Facebook is enhancing its open-source osquery security framework with new features that make it easier for users to organize and gain insight from operating system information.
Osquery, which Facebook announced in October 2014, makes OS information look like a standard SQL database that can be queried to gain operational and security insight.
Since the first osquery public release, Facebook added new tables that enable additional capabilities and features, including an extension API and snapshot queries, said Javier Marcos, security engineer at Facebook.
“All of these new features make osquery users more effective at intrusion detection, incident response, vulnerability management, compliance and much more,” Marcos told eWEEK.
Facebook is now adding query packs to osquery, grouping together common sets of use cases for data analysis. Among the new query packs is one for security incident response that is based on approaches used within Facebook’s own infrastructure.
“Attacks have a lifecycle, and in order to achieve their objectives, attackers will commonly persist on a host via malware, establish a communication channel, move laterally across the network, and identify and steal their desired data,” Marcos said. “We use the incident-response query pack to collect data relevant to each of these phases.”
For example, for logging persistence, Facebook logs binary metadata and collects files that are registered to run at system boot; for lateral movement, Facebook logs firewall exceptions and logged in users, Marcos explained.
“We send these logs to our SIEM [security information and event management], where additional processing and alerting occurs,” Marcos said.
The incident-response query pack can also potentially help organizations identify privilege-escalation attacks. Marcos noted that, in order to escalate privileges, one has to perform actions or commands.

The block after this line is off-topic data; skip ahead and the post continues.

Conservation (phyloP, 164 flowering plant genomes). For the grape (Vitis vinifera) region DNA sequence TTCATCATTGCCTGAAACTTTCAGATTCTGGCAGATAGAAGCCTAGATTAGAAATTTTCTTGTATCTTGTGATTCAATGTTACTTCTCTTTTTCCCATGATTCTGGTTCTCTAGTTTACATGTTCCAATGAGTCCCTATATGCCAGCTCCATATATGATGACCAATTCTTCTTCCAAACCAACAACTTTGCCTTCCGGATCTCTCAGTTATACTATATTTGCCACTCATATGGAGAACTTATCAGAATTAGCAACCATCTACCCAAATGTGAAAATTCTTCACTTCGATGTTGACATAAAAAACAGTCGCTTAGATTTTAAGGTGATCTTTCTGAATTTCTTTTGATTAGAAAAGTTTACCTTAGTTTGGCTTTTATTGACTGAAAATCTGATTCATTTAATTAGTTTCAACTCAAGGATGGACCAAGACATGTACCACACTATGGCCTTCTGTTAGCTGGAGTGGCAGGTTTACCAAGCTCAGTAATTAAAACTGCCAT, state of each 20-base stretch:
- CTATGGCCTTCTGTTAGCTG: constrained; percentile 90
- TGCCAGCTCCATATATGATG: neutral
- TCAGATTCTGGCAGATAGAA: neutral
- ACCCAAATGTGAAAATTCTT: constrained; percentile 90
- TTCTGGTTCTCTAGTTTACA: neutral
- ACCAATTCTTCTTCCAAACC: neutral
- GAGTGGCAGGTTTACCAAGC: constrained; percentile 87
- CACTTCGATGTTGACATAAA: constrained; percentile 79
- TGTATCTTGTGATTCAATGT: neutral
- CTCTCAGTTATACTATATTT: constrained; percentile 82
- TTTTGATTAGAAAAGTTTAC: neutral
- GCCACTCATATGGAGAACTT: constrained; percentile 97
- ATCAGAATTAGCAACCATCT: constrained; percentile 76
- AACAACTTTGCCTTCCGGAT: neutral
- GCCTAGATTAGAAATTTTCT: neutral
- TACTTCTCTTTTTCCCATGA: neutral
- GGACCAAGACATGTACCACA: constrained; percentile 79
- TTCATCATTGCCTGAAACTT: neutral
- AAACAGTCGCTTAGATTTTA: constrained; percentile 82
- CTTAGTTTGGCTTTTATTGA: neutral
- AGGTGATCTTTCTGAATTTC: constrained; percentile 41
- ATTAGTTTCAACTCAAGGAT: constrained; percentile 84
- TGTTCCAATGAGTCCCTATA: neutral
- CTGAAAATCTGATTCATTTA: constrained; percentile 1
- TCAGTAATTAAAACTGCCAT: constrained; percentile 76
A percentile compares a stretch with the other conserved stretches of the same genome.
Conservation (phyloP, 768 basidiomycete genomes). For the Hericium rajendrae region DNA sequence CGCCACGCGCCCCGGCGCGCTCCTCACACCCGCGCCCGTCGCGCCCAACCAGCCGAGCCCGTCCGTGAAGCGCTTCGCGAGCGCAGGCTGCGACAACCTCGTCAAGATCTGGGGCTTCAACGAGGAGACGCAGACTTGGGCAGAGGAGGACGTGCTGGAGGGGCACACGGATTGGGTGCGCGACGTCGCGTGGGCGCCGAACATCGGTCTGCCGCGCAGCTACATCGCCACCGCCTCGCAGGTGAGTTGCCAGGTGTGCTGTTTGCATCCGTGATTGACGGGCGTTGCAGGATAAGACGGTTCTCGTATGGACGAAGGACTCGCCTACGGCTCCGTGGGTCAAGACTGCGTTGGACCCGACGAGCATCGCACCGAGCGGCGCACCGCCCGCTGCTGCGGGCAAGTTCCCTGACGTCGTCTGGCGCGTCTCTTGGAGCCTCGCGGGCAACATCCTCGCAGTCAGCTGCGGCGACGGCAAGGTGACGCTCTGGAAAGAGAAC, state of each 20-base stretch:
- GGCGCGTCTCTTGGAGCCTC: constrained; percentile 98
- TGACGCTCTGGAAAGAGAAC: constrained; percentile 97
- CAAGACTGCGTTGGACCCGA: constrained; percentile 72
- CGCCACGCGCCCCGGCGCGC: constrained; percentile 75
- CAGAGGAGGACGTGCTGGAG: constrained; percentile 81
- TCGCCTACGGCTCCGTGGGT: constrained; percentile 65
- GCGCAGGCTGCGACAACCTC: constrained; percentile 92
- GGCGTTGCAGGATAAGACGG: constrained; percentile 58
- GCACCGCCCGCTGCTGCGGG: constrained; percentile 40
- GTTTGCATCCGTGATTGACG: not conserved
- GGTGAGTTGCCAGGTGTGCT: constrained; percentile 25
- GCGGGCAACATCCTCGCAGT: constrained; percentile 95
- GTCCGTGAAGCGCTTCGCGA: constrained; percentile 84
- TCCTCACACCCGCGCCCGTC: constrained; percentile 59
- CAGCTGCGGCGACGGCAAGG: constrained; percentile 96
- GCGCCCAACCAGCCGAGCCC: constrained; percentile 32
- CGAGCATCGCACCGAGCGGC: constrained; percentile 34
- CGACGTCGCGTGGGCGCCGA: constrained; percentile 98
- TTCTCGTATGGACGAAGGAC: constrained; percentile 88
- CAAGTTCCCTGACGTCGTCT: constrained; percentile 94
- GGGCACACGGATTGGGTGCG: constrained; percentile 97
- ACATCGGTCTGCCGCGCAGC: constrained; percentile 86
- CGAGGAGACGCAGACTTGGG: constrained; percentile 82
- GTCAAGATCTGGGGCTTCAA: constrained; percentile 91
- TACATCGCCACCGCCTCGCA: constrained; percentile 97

“In addition, one usually escalates privileges in order to perform privileged actions,” Marcos said. “Osquery helps you monitor actions taken on a host.”
Facebook is also making a Mac OS X-attacks query pack available to help enable Apple users to identify potentially malicious activities. The Facebook OS X query pack is complementary with existing OS X security tools, including the popular Little Snitch application, Marcos said. Little Snitch is a widely deployed tool for OS X that provides network monitoring and blocking capabilities.
“The OS X-attacks query pack contains queries that identify known-bad malware on your computer,” Marcos said. “If you’re interested in logging, but not blocking network connections, you can also use some of osquery’s tables like ‘listening_ports’ or ‘process_open_sockets.'”
In addition to the OS X-attacks and incident-response query packs, Faceook is also releasing query packs for IT compliance and vulnerability management. The IT compliance query pack collects information that can help organizations understand the current status of IT infrastructure, while the vulnerability management pack is about identifying outdated software.
Looking forward, the plan is to continue to expand the osquery packs with even more options to help users identify security risks. Osquery and the query packs are open-source efforts that are freely available from Facebook’s osquery project page with full source code available on Github.
Sean Michael Kerner is a senior editor at eWEEK and InternetNews.com. Follow him on Twitter @TechJournalist.